About Jordan Rides the Bus
In the fall of 1993, in his prime and at the summit of the sports world, Michael Jordan walked away from pro basketball. After leading the Dream Team to an Olympic gold medal in 1992 and taking the Bulls to their third consecutive NBA championship the following year, Jordan was jolted by the murder of his father. Was it the brutal loss of such an anchor in his life that caused the world's most famous athlete to rekindle a childhood ambition by playing baseball? Or some feeling that he had nothing left to prove or conquer in basketball? Or something deeper and perhaps not yet understood? Ron Shelton, a former minor leaguer who brought his experiences to life in the classic movie "Bull Durham," will revisit Jordan's short career in the minor leagues and explore the motivations that drove the world's most competitive athlete to play a new sport in the relative obscurity of Birmingham, Alabama, for a young manager named Terry Francona.
The sports world of the 90s began with Michael Jordan's transcendent dominance of pro basketball. Leading the Chicago Bulls to three successive championships from 1991 through 1993, he became not just an icon in the U.S., but all over the world. He was bigger than basketball, bigger than sports.
But, in 1993, two occurrences in his life altered the course of his unparalleled career. First, was the revelation that Jordan loved to gamble. Second, on July 23, 1993, was the roadside murder of his father in North Carolina. Then, that fall, clearly and deeply shaken, Jordan shocked the sports world by announcing he was quitting basketball, and soon thereafter decided to pursue a career in baseball.
In early 1994, he signed with the Chicago White Sox and in March was assigned to the Double-A Birmingham Barons. Some in the sports media attacked him but his new teammates embraced him. He played cards with the guys, took the road trips, worked hard and showed up every day as if he were making a few hundred a week like everyone else.
After that one long, inglorious season, Jordan quit baseball and rejoined the Bulls in March of 1995. Now 32 years old and rusty, some questioned whether he would regain his greatness. He responded by leading Chicago to the best regular-season record in NBA history in the 1995-96 campaign and three more consecutive championships.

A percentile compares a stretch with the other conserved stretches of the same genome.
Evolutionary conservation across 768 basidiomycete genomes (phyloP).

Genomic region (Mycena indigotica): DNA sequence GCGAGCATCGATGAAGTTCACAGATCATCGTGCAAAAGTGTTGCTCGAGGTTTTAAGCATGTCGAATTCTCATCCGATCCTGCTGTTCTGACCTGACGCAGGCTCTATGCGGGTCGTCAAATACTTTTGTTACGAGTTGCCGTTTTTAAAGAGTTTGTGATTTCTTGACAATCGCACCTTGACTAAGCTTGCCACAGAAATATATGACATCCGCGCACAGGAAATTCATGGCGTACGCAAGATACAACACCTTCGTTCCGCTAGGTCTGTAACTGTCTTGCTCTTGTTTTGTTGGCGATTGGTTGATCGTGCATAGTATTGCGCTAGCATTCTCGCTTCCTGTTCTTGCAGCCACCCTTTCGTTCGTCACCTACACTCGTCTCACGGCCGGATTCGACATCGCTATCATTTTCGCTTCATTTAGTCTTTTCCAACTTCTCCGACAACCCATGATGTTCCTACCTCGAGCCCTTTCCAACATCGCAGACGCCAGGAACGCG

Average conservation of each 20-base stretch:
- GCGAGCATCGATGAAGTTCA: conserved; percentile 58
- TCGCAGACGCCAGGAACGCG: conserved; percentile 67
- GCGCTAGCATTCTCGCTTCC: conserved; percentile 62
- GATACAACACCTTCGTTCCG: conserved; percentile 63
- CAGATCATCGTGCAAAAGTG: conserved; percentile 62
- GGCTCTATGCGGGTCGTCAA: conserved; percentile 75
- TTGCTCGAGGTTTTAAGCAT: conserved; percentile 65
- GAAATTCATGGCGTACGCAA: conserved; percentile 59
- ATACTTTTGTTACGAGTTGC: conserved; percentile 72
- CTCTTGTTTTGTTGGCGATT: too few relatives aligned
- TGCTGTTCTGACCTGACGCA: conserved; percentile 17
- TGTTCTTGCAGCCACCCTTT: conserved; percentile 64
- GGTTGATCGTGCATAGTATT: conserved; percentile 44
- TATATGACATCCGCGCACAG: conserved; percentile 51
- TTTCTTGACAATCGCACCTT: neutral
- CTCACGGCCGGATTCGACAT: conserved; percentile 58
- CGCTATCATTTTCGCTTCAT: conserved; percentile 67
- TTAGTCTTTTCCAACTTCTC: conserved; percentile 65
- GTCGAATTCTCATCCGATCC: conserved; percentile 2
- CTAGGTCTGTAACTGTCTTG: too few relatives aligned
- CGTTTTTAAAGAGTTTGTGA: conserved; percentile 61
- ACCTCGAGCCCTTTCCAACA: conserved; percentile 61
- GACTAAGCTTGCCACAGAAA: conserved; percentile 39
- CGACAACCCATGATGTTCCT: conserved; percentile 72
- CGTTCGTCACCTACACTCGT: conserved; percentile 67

At a personal level, I've always felt that this chapter in Jordan's life was misunderstood. Instead of being an exercise of his ego, it was quite the opposite. The press and public never allowed him to have that moment, that year away to pursue his own dream. Also, as a former professional baseball player who labored for several years, grinding up the ladder one bloody notch at a time, I have a unique appreciation for how difficult this world is. The bus rides, the lack of days off, the daily routine of it all can be brutal. Pitchers are wild, lights are bad, and injuries are a daily occurrence. There's nothing like this in sports history: The greatest player of all time in one sport submits himself to the gauntlet that mere mortal athletes have to go through daily.
Having failed, his return to the NBA is all the more remarkable, and a testament not only to his talent but his enormous will.
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Ron Shelton was born in Whittier, Ca., and raised in Santa Barbara. A graduate of Westmont College and the University of Arizona, he signed a professional baseball contract with the Baltimore Orioles upon graduating from college and played five years in the Oriole farm system. His first team was at Bluefield, West Va. in the Appalachian Rookie League, followed by stints at Stockton, Ca.; Clearwater, Fla.; Dallas-Ft.Worth, Tx., and finally, Rochester, NY., in the AAA International League.
While on the numerous road trips in the minors, Shelton went to a theater every day and fell in love with movies. When his baseball career was shortened by the strike of 1972 -- "actually the low-and-away slider had more to do with it," he says -- he went to graduate school and began writing.
His stories of life in the minor leagues ultimately led to the screenplay for the widely honored "Bull Durham," his directorial debut. He has written and directed numerous successful sports movies since, including "White Men Can't Jump," "Tin Cup," "Cobb" and "Play It To the Bone." Other credits include "Blaze," the story of eccentric Louisiana Governor Earl Long and his fling with stripper Blaze Starr starring Paul Newman; "Dark Blue," based on a story by James Ellroy and "Hollywood Homicide" with Harrison Ford.
Shelton is currently working on a boxing script, a golf script and a movie about baseball in the Mexican Leagues titled "Our Lady of the Ballpark."
Director of Photography:
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